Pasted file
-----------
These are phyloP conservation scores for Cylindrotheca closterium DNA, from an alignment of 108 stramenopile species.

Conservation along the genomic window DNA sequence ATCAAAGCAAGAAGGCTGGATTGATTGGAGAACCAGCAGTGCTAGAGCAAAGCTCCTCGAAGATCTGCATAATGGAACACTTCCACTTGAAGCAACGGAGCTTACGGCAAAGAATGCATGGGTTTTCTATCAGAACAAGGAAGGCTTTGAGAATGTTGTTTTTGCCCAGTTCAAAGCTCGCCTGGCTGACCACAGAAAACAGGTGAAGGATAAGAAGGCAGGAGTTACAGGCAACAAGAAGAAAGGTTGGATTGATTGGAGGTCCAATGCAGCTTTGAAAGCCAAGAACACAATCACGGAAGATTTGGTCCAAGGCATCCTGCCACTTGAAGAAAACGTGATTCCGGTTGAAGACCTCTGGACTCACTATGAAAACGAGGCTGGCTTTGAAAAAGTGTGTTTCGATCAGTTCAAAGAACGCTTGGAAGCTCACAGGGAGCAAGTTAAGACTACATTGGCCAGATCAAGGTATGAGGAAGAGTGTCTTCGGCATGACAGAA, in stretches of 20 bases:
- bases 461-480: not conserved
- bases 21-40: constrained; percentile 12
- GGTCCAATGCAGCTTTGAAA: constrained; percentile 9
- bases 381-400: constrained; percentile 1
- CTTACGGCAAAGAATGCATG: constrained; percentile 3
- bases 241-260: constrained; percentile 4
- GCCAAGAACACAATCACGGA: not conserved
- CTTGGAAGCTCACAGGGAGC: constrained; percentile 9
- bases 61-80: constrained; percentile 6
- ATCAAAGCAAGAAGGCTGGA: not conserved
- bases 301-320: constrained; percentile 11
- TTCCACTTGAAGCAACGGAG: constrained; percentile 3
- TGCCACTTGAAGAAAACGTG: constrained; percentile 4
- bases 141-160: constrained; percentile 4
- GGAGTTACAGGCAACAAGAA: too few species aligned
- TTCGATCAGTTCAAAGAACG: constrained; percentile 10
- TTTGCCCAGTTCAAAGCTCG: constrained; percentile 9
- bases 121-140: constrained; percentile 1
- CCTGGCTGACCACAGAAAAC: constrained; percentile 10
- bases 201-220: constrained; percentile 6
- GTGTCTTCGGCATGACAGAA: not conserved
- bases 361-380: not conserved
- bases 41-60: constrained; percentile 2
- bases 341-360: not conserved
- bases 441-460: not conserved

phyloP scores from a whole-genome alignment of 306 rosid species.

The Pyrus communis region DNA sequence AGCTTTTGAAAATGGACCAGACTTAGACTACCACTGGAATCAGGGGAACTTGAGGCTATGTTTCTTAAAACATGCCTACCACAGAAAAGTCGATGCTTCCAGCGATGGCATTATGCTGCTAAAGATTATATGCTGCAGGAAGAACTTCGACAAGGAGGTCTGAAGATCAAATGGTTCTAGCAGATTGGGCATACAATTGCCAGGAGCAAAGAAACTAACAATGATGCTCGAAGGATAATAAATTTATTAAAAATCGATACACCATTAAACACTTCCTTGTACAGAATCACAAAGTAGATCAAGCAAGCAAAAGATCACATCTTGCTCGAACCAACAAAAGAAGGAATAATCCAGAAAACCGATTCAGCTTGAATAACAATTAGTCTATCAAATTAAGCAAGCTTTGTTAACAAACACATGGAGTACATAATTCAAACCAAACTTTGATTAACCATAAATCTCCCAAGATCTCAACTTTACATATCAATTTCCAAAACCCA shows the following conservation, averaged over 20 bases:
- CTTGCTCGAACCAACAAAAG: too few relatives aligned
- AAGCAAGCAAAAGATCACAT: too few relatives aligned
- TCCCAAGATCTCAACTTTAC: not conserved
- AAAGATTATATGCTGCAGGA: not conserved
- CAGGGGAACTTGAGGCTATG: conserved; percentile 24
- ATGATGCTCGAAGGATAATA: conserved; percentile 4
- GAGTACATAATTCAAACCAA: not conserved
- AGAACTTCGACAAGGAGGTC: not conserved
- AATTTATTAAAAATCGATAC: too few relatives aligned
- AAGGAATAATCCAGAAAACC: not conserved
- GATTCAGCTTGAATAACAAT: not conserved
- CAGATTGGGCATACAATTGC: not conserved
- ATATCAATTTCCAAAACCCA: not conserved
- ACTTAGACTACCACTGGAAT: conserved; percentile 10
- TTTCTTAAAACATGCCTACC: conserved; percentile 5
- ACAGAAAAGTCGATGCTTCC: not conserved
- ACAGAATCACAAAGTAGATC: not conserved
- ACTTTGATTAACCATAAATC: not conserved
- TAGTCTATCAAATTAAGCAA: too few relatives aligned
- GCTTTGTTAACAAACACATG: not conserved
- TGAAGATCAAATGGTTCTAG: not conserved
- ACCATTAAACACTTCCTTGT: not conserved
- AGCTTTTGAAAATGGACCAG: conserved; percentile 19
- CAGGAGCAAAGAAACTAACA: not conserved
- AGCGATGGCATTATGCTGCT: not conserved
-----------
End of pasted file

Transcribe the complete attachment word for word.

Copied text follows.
These are phyloP conservation scores for Cylindrotheca closterium DNA, from an alignment of 108 stramenopile species.

Conservation along the genomic window DNA sequence ATCAAAGCAAGAAGGCTGGATTGATTGGAGAACCAGCAGTGCTAGAGCAAAGCTCCTCGAAGATCTGCATAATGGAACACTTCCACTTGAAGCAACGGAGCTTACGGCAAAGAATGCATGGGTTTTCTATCAGAACAAGGAAGGCTTTGAGAATGTTGTTTTTGCCCAGTTCAAAGCTCGCCTGGCTGACCACAGAAAACAGGTGAAGGATAAGAAGGCAGGAGTTACAGGCAACAAGAAGAAAGGTTGGATTGATTGGAGGTCCAATGCAGCTTTGAAAGCCAAGAACACAATCACGGAAGATTTGGTCCAAGGCATCCTGCCACTTGAAGAAAACGTGATTCCGGTTGAAGACCTCTGGACTCACTATGAAAACGAGGCTGGCTTTGAAAAAGTGTGTTTCGATCAGTTCAAAGAACGCTTGGAAGCTCACAGGGAGCAAGTTAAGACTACATTGGCCAGATCAAGGTATGAGGAAGAGTGTCTTCGGCATGACAGAA, in stretches of 20 bases:
- bases 461-480: not conserved
- bases 21-40: constrained; percentile 12
- GGTCCAATGCAGCTTTGAAA: constrained; percentile 9
- bases 381-400: constrained; percentile 1
- CTTACGGCAAAGAATGCATG: constrained; percentile 3
- bases 241-260: constrained; percentile 4
- GCCAAGAACACAATCACGGA: not conserved
- CTTGGAAGCTCACAGGGAGC: constrained; percentile 9
- bases 61-80: constrained; percentile 6
- ATCAAAGCAAGAAGGCTGGA: not conserved
- bases 301-320: constrained; percentile 11
- TTCCACTTGAAGCAACGGAG: constrained; percentile 3
- TGCCACTTGAAGAAAACGTG: constrained; percentile 4
- bases 141-160: constrained; percentile 4
- GGAGTTACAGGCAACAAGAA: too few species aligned
- TTCGATCAGTTCAAAGAACG: constrained; percentile 10
- TTTGCCCAGTTCAAAGCTCG: constrained; percentile 9
- bases 121-140: constrained; percentile 1
- CCTGGCTGACCACAGAAAAC: constrained; percentile 10
- bases 201-220: constrained; percentile 6
- GTGTCTTCGGCATGACAGAA: not conserved
- bases 361-380: not conserved
- bases 41-60: constrained; percentile 2
- bases 341-360: not conserved
- bases 441-460: not conserved

phyloP scores from a whole-genome alignment of 306 rosid species.

The Pyrus communis region DNA sequence AGCTTTTGAAAATGGACCAGACTTAGACTACCACTGGAATCAGGGGAACTTGAGGCTATGTTTCTTAAAACATGCCTACCACAGAAAAGTCGATGCTTCCAGCGATGGCATTATGCTGCTAAAGATTATATGCTGCAGGAAGAACTTCGACAAGGAGGTCTGAAGATCAAATGGTTCTAGCAGATTGGGCATACAATTGCCAGGAGCAAAGAAACTAACAATGATGCTCGAAGGATAATAAATTTATTAAAAATCGATACACCATTAAACACTTCCTTGTACAGAATCACAAAGTAGATCAAGCAAGCAAAAGATCACATCTTGCTCGAACCAACAAAAGAAGGAATAATCCAGAAAACCGATTCAGCTTGAATAACAATTAGTCTATCAAATTAAGCAAGCTTTGTTAACAAACACATGGAGTACATAATTCAAACCAAACTTTGATTAACCATAAATCTCCCAAGATCTCAACTTTACATATCAATTTCCAAAACCCA shows the following conservation, averaged over 20 bases:
- CTTGCTCGAACCAACAAAAG: too few relatives aligned
- AAGCAAGCAAAAGATCACAT: too few relatives aligned
- TCCCAAGATCTCAACTTTAC: not conserved
- AAAGATTATATGCTGCAGGA: not conserved
- CAGGGGAACTTGAGGCTATG: conserved; percentile 24
- ATGATGCTCGAAGGATAATA: conserved; percentile 4
- GAGTACATAATTCAAACCAA: not conserved
- AGAACTTCGACAAGGAGGTC: not conserved
- AATTTATTAAAAATCGATAC: too few relatives aligned
- AAGGAATAATCCAGAAAACC: not conserved
- GATTCAGCTTGAATAACAAT: not conserved
- CAGATTGGGCATACAATTGC: not conserved
- ATATCAATTTCCAAAACCCA: not conserved
- ACTTAGACTACCACTGGAAT: conserved; percentile 10
- TTTCTTAAAACATGCCTACC: conserved; percentile 5
- ACAGAAAAGTCGATGCTTCC: not conserved
- ACAGAATCACAAAGTAGATC: not conserved
- ACTTTGATTAACCATAAATC: not conserved
- TAGTCTATCAAATTAAGCAA: too few relatives aligned
- GCTTTGTTAACAAACACATG: not conserved
- TGAAGATCAAATGGTTCTAG: not conserved
- ACCATTAAACACTTCCTTGT: not conserved
- AGCTTTTGAAAATGGACCAG: conserved; percentile 19
- CAGGAGCAAAGAAACTAACA: not conserved
- AGCGATGGCATTATGCTGCT: not conserved